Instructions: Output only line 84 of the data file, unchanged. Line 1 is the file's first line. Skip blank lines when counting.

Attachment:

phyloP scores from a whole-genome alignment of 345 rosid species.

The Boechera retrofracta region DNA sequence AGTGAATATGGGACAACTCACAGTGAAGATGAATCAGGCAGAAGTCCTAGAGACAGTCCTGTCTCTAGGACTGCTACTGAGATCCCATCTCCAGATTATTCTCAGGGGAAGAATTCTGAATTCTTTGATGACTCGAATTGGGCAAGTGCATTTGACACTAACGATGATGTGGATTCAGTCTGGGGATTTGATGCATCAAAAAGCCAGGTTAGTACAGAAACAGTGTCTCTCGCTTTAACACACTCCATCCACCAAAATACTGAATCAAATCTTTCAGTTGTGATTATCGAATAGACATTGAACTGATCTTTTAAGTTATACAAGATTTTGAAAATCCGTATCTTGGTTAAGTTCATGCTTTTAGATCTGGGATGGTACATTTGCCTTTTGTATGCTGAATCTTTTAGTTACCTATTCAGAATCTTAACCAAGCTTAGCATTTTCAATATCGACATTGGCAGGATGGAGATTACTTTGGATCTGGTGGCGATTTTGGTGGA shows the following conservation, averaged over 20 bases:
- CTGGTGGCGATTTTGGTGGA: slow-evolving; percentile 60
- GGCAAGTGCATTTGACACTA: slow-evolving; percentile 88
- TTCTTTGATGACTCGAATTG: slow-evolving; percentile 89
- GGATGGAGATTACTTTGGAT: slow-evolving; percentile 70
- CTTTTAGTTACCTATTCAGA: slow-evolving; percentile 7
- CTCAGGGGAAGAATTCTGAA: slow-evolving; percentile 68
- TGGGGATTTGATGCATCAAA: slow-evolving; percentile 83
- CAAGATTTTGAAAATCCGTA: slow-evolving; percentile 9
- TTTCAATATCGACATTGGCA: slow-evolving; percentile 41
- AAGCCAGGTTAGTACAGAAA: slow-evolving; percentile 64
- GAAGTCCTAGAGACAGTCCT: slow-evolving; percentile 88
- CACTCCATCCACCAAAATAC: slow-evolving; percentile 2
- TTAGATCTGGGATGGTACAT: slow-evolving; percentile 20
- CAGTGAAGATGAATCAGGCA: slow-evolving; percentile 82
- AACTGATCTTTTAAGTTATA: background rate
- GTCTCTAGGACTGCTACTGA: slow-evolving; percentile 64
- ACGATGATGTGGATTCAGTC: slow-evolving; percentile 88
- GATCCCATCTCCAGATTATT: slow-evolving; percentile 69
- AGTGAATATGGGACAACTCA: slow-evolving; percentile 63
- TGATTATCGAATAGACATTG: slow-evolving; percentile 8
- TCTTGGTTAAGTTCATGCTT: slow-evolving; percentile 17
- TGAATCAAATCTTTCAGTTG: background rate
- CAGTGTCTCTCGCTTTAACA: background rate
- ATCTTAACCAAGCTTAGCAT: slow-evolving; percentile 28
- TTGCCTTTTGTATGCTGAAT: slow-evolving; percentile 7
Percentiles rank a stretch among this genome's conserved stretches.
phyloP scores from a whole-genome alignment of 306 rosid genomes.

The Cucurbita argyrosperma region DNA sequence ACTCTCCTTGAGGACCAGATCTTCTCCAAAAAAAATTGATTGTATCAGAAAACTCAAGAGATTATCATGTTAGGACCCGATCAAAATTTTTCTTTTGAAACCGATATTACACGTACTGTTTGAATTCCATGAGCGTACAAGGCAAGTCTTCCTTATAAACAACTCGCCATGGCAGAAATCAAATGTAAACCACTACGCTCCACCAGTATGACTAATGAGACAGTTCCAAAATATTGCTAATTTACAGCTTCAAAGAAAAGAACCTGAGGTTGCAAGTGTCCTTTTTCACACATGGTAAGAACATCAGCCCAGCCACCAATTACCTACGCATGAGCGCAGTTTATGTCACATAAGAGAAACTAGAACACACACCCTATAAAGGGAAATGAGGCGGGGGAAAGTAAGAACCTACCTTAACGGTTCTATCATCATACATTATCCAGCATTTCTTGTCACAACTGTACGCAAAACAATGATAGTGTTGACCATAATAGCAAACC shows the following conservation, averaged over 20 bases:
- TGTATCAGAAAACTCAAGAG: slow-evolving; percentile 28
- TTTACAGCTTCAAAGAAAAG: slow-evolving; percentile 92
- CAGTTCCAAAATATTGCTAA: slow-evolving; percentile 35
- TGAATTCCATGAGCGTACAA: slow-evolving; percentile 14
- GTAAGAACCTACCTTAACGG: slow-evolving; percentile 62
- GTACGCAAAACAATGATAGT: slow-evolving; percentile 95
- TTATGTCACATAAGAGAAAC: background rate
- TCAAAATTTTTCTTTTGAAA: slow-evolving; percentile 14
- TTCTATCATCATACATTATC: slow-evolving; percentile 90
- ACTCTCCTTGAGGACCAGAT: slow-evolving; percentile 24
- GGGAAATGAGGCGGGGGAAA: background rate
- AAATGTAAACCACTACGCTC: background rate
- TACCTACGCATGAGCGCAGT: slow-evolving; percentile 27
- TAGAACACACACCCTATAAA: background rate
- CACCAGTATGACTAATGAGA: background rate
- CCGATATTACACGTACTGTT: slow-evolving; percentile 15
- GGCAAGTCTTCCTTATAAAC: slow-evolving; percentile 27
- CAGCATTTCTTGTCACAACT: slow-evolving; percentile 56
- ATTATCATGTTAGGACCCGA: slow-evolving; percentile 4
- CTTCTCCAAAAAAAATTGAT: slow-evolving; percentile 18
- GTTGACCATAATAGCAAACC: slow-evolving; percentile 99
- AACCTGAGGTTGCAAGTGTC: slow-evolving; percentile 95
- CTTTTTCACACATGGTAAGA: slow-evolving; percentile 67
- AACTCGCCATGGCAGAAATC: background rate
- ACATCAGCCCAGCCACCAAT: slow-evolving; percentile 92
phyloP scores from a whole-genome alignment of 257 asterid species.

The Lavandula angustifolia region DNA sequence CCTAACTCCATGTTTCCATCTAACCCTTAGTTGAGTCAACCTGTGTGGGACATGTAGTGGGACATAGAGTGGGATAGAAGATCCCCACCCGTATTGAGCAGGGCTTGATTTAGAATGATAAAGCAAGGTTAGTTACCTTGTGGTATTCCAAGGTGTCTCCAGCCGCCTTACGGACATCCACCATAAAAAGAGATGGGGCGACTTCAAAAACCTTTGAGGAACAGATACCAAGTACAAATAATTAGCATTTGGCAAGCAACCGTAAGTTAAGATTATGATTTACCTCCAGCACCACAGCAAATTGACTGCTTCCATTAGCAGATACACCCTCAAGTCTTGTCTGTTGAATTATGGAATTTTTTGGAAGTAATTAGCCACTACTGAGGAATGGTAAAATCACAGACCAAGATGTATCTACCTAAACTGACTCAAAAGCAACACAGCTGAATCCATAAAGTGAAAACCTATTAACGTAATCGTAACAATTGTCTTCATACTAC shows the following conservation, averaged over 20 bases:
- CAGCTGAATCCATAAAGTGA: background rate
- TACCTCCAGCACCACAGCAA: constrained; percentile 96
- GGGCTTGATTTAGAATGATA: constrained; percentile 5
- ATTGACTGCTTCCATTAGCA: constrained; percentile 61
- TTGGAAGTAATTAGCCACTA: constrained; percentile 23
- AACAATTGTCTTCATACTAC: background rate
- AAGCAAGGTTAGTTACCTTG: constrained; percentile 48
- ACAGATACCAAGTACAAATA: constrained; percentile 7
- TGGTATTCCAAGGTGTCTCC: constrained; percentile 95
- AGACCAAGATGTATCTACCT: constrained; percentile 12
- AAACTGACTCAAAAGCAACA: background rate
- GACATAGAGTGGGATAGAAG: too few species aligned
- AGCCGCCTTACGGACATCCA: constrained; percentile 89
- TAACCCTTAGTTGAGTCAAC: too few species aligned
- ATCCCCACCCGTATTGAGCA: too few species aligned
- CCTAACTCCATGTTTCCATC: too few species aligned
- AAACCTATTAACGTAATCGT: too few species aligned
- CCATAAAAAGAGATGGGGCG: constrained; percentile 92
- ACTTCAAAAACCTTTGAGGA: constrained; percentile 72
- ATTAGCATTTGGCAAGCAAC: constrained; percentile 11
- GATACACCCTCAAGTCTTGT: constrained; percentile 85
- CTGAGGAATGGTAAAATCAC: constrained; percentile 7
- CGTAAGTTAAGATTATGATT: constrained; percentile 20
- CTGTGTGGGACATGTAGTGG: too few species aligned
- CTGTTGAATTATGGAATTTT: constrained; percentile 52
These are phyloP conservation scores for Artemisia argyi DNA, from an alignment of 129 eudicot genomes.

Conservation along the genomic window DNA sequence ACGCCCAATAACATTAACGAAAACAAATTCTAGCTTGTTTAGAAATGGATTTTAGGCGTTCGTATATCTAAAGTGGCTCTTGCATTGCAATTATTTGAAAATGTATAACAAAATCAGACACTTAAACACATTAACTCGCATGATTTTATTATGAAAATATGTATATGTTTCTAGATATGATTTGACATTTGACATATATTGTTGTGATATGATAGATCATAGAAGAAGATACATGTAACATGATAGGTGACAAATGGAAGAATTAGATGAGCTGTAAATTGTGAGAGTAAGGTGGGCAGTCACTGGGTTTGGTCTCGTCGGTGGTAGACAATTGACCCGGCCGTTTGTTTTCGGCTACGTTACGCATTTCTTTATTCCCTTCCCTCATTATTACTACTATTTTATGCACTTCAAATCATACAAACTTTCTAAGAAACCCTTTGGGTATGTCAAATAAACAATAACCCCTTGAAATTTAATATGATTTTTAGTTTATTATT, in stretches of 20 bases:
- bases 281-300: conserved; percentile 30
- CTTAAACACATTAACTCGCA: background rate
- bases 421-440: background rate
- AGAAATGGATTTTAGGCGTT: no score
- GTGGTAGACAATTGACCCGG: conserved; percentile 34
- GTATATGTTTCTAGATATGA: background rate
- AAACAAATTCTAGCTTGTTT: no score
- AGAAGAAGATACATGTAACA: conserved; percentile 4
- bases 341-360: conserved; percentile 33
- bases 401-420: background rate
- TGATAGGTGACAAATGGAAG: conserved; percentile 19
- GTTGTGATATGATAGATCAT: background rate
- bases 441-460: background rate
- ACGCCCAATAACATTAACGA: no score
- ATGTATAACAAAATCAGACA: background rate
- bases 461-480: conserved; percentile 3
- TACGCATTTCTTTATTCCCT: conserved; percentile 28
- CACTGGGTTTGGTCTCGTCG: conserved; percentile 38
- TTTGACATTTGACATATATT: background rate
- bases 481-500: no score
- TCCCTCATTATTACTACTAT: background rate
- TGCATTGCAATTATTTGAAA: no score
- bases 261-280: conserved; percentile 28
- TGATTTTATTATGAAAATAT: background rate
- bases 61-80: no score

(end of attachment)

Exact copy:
Conservation along the genomic window DNA sequence ACGCCCAATAACATTAACGAAAACAAATTCTAGCTTGTTTAGAAATGGATTTTAGGCGTTCGTATATCTAAAGTGGCTCTTGCATTGCAATTATTTGAAAATGTATAACAAAATCAGACACTTAAACACATTAACTCGCATGATTTTATTATGAAAATATGTATATGTTTCTAGATATGATTTGACATTTGACATATATTGTTGTGATATGATAGATCATAGAAGAAGATACATGTAACATGATAGGTGACAAATGGAAGAATTAGATGAGCTGTAAATTGTGAGAGTAAGGTGGGCAGTCACTGGGTTTGGTCTCGTCGGTGGTAGACAATTGACCCGGCCGTTTGTTTTCGGCTACGTTACGCATTTCTTTATTCCCTTCCCTCATTATTACTACTATTTTATGCACTTCAAATCATACAAACTTTCTAAGAAACCCTTTGGGTATGTCAAATAAACAATAACCCCTTGAAATTTAATATGATTTTTAGTTTATTATT, in stretches of 20 bases: